Category From props to jets

Commercial Avation’s Transition to the Jet Age 1952-1962

Подпись: This is the exact scale model of the so-called DC-7 to have been used by Pan American World Airways in its postwar transatlantic operations. With a wingspan greater than the height of a 16-story building, the new airplane would have been seven times the size of a DC-3. The new Clipper was to have carried 108 passengers and a crew of 10 at speeds of more than 300 mph, offering lower seat-mile costs than ever before. (Craig Kodera Collection)

Original Douglas DC-7 (C-74 for the Air Force)

During the war years, Pan American World Airways was preparing for the day when hostilities would end and it could reclaim its vaunted position as leader of the world’s international air lines. One of the first of its new “Super Clipper” aircraft ideas sprang from the Douglas C-74 Globemaster cargo aircraft being designed as part of the logistics and supply net­work for the U. S. Army Air Force.

The Globemaster was a large airplane, which suited Pan Am’s style of service quite elegantly. It would carry 108 passengers plus a crew of 13, and could fly nonstop from New York to points in South America, its intended routing. The cabin was to be divided into two sections, one accommodating 36 passengers, and the other 72. An onboard fully powered galley for hot meals was on the list, as were the typically grand dress­ing rooms and toilets expected on a Pan Am Clipper.

Pan American announced an order for what was to be known as the Douglas DC-7 on October 23, 1944: a commitment for 26 aircraft at a cost of $40 million. This was a staggering amount of money and airplanes in the mid-1940s, but as was typical of the airline and Juan Trippe who ran it, nothing was ever done in a small way at Pan Am.

Unfortunately, although the C-74 was built in one short production run and contributed years of great service with the Air Force, the “DC-7” never made it
into the Pan American fleet owing to the fact that the airline reevaluated its service level requirements. Gigantic and spacious luxury just wasn’t profitable in the postwar climate, and the airline began its landplane service with the Douglas DC-4 and Lockheed Constellation instead.

Enjoy Red Carpet service on United Air Lines’ DC-7s…nation’s fastest airliners, nonstop coast to coast!


You can look forward to “red carpet* service when you travel on one of United’s deluxe DC-7s like "‘the Hollywood*’ or “the Continental. It’s in keeping with the luxury you enjoy every mile of the way on the nation’s newest, fastest and most comfortable airliners!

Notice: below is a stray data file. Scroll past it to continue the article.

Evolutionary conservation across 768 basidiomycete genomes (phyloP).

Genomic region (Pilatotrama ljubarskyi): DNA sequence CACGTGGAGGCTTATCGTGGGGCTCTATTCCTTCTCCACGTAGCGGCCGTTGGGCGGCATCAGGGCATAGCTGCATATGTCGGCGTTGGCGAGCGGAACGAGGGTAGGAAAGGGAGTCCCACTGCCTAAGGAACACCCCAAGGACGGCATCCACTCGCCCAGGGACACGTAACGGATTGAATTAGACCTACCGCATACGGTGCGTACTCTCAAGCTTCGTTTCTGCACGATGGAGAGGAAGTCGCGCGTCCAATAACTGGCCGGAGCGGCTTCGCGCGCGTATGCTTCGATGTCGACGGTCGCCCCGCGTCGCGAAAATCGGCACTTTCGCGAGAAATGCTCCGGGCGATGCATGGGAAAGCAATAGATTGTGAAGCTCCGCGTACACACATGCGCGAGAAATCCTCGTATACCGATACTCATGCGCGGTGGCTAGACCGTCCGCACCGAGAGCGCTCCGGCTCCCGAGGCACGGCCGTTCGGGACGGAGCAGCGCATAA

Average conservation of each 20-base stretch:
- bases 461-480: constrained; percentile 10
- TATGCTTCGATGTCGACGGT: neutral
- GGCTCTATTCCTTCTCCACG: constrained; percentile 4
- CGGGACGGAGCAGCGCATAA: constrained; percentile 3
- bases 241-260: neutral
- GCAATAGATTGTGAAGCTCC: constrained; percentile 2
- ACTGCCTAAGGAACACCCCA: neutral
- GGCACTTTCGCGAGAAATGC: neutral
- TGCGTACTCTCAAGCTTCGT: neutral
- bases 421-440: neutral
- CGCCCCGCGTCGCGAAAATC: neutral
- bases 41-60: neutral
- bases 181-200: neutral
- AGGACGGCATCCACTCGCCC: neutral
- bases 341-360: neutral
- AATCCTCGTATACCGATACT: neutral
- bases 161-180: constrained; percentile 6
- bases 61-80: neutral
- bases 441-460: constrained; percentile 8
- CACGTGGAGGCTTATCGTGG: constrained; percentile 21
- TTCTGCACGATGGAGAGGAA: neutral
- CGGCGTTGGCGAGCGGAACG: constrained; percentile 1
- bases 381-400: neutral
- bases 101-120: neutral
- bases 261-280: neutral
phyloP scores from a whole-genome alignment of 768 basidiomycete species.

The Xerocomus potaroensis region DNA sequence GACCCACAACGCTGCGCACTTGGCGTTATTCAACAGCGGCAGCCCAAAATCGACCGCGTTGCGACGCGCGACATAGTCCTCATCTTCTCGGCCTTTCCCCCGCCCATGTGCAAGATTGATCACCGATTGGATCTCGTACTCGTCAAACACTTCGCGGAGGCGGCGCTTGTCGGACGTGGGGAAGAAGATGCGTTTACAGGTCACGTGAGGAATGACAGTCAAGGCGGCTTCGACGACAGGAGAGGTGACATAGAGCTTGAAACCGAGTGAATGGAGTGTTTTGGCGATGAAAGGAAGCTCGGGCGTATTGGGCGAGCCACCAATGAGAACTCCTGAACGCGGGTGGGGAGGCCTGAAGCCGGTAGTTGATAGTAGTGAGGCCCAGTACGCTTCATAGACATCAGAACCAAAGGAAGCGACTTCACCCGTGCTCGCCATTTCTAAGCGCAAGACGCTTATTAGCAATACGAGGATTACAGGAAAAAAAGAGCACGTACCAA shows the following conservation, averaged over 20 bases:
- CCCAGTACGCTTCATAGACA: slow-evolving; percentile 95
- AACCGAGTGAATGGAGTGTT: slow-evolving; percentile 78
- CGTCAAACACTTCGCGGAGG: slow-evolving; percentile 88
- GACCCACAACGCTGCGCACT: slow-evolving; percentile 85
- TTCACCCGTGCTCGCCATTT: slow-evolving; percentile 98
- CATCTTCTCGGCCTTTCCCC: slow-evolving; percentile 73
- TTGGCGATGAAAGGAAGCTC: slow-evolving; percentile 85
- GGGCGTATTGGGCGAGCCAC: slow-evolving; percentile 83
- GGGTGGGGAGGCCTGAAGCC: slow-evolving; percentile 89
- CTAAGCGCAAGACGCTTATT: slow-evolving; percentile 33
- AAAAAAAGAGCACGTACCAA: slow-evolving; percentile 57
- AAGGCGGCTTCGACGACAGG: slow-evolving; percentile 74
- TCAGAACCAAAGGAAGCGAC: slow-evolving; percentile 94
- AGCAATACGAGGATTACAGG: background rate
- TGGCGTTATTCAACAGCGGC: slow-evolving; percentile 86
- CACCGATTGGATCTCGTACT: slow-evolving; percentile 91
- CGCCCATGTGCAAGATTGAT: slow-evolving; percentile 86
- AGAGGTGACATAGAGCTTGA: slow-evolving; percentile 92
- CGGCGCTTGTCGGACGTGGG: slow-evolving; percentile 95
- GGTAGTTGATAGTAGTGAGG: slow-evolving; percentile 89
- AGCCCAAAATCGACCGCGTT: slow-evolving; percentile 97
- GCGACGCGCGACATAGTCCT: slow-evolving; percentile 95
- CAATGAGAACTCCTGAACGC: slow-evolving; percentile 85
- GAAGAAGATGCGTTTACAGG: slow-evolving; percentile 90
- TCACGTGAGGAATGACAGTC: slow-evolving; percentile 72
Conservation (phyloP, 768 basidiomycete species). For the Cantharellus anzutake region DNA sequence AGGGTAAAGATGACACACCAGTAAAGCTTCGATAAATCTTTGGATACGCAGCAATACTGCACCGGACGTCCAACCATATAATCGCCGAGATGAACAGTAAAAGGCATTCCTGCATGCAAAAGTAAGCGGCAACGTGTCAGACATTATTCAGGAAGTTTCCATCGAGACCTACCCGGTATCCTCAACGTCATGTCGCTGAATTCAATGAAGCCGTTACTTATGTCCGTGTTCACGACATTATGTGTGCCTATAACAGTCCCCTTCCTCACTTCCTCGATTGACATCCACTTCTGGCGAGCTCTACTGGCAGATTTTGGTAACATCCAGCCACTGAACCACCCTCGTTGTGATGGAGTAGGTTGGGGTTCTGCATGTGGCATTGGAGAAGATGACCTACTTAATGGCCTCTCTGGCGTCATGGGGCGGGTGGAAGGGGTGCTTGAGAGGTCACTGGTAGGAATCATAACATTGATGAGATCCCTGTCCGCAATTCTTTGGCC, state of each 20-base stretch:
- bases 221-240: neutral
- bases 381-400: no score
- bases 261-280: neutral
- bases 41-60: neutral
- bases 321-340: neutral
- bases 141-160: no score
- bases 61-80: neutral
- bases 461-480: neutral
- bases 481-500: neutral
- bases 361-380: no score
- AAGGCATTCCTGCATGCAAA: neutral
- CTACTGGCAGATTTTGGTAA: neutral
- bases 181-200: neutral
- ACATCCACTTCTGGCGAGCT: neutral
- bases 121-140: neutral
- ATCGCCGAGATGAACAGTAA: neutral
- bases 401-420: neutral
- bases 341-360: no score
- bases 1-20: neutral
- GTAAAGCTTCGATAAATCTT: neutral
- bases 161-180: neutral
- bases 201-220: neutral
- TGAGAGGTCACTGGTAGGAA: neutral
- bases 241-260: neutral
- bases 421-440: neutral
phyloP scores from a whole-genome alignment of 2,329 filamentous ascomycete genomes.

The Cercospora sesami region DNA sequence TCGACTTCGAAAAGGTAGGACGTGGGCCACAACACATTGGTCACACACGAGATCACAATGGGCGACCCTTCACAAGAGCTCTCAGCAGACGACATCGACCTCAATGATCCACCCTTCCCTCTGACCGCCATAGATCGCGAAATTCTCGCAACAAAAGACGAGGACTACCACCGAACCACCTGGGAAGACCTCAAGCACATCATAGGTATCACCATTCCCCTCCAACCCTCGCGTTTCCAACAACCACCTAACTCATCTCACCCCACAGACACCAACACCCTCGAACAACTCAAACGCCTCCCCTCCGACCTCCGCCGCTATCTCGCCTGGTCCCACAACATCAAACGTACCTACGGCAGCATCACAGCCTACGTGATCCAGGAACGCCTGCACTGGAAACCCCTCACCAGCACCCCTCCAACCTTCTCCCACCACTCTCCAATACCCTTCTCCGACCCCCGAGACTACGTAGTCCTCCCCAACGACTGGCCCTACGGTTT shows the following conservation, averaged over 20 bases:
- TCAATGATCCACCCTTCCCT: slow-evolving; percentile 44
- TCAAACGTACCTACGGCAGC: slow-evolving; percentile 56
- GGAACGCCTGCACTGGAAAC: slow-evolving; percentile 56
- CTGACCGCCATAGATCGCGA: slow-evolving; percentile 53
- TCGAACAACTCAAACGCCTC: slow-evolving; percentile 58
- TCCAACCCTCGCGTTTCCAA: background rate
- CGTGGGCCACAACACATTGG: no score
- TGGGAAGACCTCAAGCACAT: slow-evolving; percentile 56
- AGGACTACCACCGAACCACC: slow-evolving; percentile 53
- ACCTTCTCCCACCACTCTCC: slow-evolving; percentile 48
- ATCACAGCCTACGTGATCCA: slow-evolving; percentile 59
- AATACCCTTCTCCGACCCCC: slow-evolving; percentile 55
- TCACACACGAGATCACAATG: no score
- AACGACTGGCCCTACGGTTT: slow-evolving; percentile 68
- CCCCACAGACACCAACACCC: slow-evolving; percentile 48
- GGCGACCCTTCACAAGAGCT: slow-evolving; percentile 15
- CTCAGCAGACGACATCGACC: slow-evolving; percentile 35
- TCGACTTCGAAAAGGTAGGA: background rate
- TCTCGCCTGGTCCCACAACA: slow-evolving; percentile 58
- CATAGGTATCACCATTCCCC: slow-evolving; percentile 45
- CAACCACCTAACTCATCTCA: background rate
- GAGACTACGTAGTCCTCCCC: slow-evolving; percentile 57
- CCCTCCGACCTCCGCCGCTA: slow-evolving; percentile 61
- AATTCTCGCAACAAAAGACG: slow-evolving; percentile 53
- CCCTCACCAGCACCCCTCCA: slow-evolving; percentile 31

On United’s DC-7s you relax in deep, richly upholstered seats •.. you’re served beverages, and delicious, full-course meals prepared by United’s famous chefs… there are games, magazines, music… other service “extras” in the famous Mainliner® manner.

Cruising at 365 m. p.h. in the smooth upper air, you enjoy the added comfort of improved soundproofing, automatic pressurization, and air conditioning that keeps the cabin ever-fresh.

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lor the iinest service in air transportation, ily United’s great Mainliner fleet. For reservations, call or write United or an Author­ized Travel Agent.







Ш Мяв I me limr—ti 89 C/ftes






Серг. 1954, United Air lines


Enjoy Red Carpet service on United Air Lines’ DC-7s...nation’s fastest airliners, nonstop coast to coast!

Enjoy Red Carpet service on United Air Lines’ DC-7s...nation’s fastest airliners, nonstop coast to coast!

Representing the peak of modern American illustration were the famed, colorful airline ads of the 1950s. Painted by such commercial illustration legends as Joe Henninger and Ren Wicks, these glorious vistas often showed pas­sengers boarding a sleek, giant, modern airliner with the ever-present red carpet and stanchions standing at the ready. Here we see the typical ad showing a bird’s-eye view of a United DC-7 deplaning its happy passengers on an equally typical beautiful sunny day. Note the bevy of press photographers taking pictures of the Hollywood movie stars who were sure to be aboard. (Mike Machat Collection)

best speeds production commercial aircraft of the time could muster were in the 300-mph-plus range. This was a more-than-200-mph differential between military and civilian airplane types! (Of course, had the Republic Rainbow actually been consummated, speeds would have been half this.) And if one includes the fighter air­craft in the inventory or in flight test in 1954, the once – elusive speed of sound was being easily exceeded on a daily basis, and advanced experimental aircraft were now attaining more than twice that speed.